Golden Gate Bridge Replica in Bangkok Mall

Did you know there is a large replica (difficult to call this a miniature) of San Francisco’s Golden Gate Bridge in the Terminal 21 Mall in Bangkok, Thailand? Terminal 21 is an airport-themed shopping mall with each floor assigned to a different city around the world. Starting with a Caribbean-themed basement, Floor 1 is Tokyo, and Floor 2 features London. You can ‘visit’ Istanbul, the luxury stores of Rome and Paris or the streets of San Francisco with a red Golden Gate Bridge spanning the central atrium. I’ve written before about a large replica of the Parthenon in Nashville, Tennessee and cities in China being built to resemble other famous cities.

Tuesday, June 7, 2016

Building Collector is on Instagram

Building Collector is now on Instagram!  
I've been sharing lots of photos of rare buildings, 
so check it out on the mobile device app:

Sunday, June 5, 2016

Tokyo Metropolitan Police Department Building Souvenir Replica Lighter

Big thanks to my friend, Seiichiro, who was able to identify this replica as the Tokyo MetropolitanPolice Department Headquarters. There are no words, nor identification on the replica itself, which made it difficult to locate. The metal souvenir includes a lighter and helicopter-pad roof lid that, when removed, reveals a small storage box. This main building of the Keishicho is located in the Kasumigaseki part of central Tokyo just a block from the National Diet building. Constructed in 1980, it is 18 stories tall and is in the shape of a large wedge with a cylindrical tower. The Metropolitan Police, with a staff of more than 43,000 police officers and over 2,800 civilian personnel, manages 102 stations in the prefecture.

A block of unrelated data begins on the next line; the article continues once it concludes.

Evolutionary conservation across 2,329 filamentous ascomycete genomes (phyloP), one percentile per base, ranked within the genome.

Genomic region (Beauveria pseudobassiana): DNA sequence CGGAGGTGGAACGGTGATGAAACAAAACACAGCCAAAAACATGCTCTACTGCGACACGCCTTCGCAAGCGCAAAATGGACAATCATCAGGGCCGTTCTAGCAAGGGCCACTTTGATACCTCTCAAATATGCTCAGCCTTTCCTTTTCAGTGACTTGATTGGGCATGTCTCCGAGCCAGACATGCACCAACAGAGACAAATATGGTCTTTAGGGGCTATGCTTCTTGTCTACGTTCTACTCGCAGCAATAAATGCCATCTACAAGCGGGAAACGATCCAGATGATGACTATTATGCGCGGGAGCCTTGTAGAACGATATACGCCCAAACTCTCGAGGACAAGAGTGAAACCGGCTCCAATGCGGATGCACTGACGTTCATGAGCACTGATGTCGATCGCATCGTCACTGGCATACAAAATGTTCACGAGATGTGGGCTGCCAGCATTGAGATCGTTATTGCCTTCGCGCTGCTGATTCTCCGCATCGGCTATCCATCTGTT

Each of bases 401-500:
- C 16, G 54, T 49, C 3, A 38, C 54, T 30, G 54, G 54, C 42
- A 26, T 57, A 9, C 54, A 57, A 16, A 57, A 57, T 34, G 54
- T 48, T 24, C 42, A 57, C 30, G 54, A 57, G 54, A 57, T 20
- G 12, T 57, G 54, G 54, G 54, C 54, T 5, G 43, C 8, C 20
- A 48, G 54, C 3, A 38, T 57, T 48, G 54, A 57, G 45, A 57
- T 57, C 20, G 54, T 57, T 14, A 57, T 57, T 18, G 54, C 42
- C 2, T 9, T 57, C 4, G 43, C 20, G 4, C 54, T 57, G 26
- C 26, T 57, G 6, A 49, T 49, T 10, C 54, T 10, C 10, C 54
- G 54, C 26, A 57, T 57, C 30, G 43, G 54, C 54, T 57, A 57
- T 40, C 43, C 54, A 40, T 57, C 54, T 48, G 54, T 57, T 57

Sunday, May 29, 2016

Art Ratner’s Miniature Souvenir Building Collection

I recently discovered this story about souvenir building collector Art Ratner on a website called QuirkyBerkeley. From the website, “In 1984, he began to collect miniature souvenir buildings.  You see what happened was – as a nine-year-old boy, he lost a miniature Statue of Liberty somewhere between acquisition and getting home from a special outing with his mother to Liberty Island.” The article has lots of great photos of his collection.